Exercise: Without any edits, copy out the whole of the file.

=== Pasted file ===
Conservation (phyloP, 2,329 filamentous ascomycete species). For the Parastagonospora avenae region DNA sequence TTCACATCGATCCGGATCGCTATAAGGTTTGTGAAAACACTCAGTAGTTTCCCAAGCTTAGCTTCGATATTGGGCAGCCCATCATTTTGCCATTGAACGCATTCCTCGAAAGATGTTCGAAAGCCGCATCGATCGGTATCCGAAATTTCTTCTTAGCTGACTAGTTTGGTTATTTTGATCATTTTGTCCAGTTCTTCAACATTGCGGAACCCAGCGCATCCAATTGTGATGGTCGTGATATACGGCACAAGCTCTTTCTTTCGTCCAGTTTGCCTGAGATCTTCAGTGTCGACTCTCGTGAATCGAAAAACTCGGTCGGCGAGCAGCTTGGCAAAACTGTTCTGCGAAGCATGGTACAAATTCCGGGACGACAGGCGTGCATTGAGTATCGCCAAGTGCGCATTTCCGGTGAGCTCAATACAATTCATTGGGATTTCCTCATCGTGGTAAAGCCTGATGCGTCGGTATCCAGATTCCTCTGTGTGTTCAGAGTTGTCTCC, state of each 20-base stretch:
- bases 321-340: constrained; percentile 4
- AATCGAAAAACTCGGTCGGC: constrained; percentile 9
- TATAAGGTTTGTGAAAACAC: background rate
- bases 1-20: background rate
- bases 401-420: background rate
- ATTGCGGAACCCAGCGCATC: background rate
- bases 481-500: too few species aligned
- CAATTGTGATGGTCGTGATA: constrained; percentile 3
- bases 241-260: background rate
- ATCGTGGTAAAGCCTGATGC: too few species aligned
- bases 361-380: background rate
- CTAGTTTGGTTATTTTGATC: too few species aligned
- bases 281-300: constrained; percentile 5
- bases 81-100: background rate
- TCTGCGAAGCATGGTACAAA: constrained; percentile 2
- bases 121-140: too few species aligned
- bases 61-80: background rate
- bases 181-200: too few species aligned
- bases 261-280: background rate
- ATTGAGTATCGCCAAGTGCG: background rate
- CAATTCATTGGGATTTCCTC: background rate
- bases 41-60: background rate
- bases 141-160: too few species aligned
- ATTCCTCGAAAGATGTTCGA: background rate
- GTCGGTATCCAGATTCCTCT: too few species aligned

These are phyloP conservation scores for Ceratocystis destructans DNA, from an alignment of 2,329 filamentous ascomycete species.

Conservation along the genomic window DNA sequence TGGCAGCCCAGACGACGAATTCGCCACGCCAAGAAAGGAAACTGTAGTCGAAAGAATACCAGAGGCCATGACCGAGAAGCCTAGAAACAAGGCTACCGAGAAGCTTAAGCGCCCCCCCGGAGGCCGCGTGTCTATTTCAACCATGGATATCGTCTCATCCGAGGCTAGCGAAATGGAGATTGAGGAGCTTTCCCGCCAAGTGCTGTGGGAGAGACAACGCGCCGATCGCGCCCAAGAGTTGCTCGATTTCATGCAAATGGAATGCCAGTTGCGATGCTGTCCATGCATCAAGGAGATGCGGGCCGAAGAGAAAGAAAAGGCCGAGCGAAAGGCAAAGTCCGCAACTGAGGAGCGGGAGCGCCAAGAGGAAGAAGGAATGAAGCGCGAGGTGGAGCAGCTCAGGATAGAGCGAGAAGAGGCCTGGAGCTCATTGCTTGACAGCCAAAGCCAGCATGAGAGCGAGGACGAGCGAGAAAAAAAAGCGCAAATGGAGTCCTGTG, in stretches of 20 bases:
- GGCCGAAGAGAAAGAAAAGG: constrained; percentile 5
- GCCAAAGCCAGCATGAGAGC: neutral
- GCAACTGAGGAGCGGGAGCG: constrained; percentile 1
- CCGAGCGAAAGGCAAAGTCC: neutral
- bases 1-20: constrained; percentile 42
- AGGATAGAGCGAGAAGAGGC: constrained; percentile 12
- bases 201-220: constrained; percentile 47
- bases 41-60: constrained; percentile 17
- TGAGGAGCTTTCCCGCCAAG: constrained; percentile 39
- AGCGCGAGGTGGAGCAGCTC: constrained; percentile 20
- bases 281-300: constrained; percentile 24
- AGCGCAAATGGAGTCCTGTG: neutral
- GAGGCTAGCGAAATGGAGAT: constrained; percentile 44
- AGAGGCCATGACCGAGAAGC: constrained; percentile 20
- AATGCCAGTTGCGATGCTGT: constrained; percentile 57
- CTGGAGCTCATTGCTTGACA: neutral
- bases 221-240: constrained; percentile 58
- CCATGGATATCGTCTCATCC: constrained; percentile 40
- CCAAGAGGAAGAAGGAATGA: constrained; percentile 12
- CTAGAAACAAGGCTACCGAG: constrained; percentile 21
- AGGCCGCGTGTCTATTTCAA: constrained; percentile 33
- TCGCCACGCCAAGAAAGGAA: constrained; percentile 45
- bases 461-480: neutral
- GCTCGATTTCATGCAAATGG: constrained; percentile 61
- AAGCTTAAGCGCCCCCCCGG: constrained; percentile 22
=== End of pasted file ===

Conservation (phyloP, 2,329 filamentous ascomycete species). For the Parastagonospora avenae region DNA sequence TTCACATCGATCCGGATCGCTATAAGGTTTGTGAAAACACTCAGTAGTTTCCCAAGCTTAGCTTCGATATTGGGCAGCCCATCATTTTGCCATTGAACGCATTCCTCGAAAGATGTTCGAAAGCCGCATCGATCGGTATCCGAAATTTCTTCTTAGCTGACTAGTTTGGTTATTTTGATCATTTTGTCCAGTTCTTCAACATTGCGGAACCCAGCGCATCCAATTGTGATGGTCGTGATATACGGCACAAGCTCTTTCTTTCGTCCAGTTTGCCTGAGATCTTCAGTGTCGACTCTCGTGAATCGAAAAACTCGGTCGGCGAGCAGCTTGGCAAAACTGTTCTGCGAAGCATGGTACAAATTCCGGGACGACAGGCGTGCATTGAGTATCGCCAAGTGCGCATTTCCGGTGAGCTCAATACAATTCATTGGGATTTCCTCATCGTGGTAAAGCCTGATGCGTCGGTATCCAGATTCCTCTGTGTGTTCAGAGTTGTCTCC, state of each 20-base stretch:
- bases 321-340: constrained; percentile 4
- AATCGAAAAACTCGGTCGGC: constrained; percentile 9
- TATAAGGTTTGTGAAAACAC: background rate
- bases 1-20: background rate
- bases 401-420: background rate
- ATTGCGGAACCCAGCGCATC: background rate
- bases 481-500: too few species aligned
- CAATTGTGATGGTCGTGATA: constrained; percentile 3
- bases 241-260: background rate
- ATCGTGGTAAAGCCTGATGC: too few species aligned
- bases 361-380: background rate
- CTAGTTTGGTTATTTTGATC: too few species aligned
- bases 281-300: constrained; percentile 5
- bases 81-100: background rate
- TCTGCGAAGCATGGTACAAA: constrained; percentile 2
- bases 121-140: too few species aligned
- bases 61-80: background rate
- bases 181-200: too few species aligned
- bases 261-280: background rate
- ATTGAGTATCGCCAAGTGCG: background rate
- CAATTCATTGGGATTTCCTC: background rate
- bases 41-60: background rate
- bases 141-160: too few species aligned
- ATTCCTCGAAAGATGTTCGA: background rate
- GTCGGTATCCAGATTCCTCT: too few species aligned

These are phyloP conservation scores for Ceratocystis destructans DNA, from an alignment of 2,329 filamentous ascomycete species.

Conservation along the genomic window DNA sequence TGGCAGCCCAGACGACGAATTCGCCACGCCAAGAAAGGAAACTGTAGTCGAAAGAATACCAGAGGCCATGACCGAGAAGCCTAGAAACAAGGCTACCGAGAAGCTTAAGCGCCCCCCCGGAGGCCGCGTGTCTATTTCAACCATGGATATCGTCTCATCCGAGGCTAGCGAAATGGAGATTGAGGAGCTTTCCCGCCAAGTGCTGTGGGAGAGACAACGCGCCGATCGCGCCCAAGAGTTGCTCGATTTCATGCAAATGGAATGCCAGTTGCGATGCTGTCCATGCATCAAGGAGATGCGGGCCGAAGAGAAAGAAAAGGCCGAGCGAAAGGCAAAGTCCGCAACTGAGGAGCGGGAGCGCCAAGAGGAAGAAGGAATGAAGCGCGAGGTGGAGCAGCTCAGGATAGAGCGAGAAGAGGCCTGGAGCTCATTGCTTGACAGCCAAAGCCAGCATGAGAGCGAGGACGAGCGAGAAAAAAAAGCGCAAATGGAGTCCTGTG, in stretches of 20 bases:
- GGCCGAAGAGAAAGAAAAGG: constrained; percentile 5
- GCCAAAGCCAGCATGAGAGC: neutral
- GCAACTGAGGAGCGGGAGCG: constrained; percentile 1
- CCGAGCGAAAGGCAAAGTCC: neutral
- bases 1-20: constrained; percentile 42
- AGGATAGAGCGAGAAGAGGC: constrained; percentile 12
- bases 201-220: constrained; percentile 47
- bases 41-60: constrained; percentile 17
- TGAGGAGCTTTCCCGCCAAG: constrained; percentile 39
- AGCGCGAGGTGGAGCAGCTC: constrained; percentile 20
- bases 281-300: constrained; percentile 24
- AGCGCAAATGGAGTCCTGTG: neutral
- GAGGCTAGCGAAATGGAGAT: constrained; percentile 44
- AGAGGCCATGACCGAGAAGC: constrained; percentile 20
- AATGCCAGTTGCGATGCTGT: constrained; percentile 57
- CTGGAGCTCATTGCTTGACA: neutral
- bases 221-240: constrained; percentile 58
- CCATGGATATCGTCTCATCC: constrained; percentile 40
- CCAAGAGGAAGAAGGAATGA: constrained; percentile 12
- CTAGAAACAAGGCTACCGAG: constrained; percentile 21
- AGGCCGCGTGTCTATTTCAA: constrained; percentile 33
- TCGCCACGCCAAGAAAGGAA: constrained; percentile 45
- bases 461-480: neutral
- GCTCGATTTCATGCAAATGG: constrained; percentile 61
- AAGCTTAAGCGCCCCCCCGG: constrained; percentile 22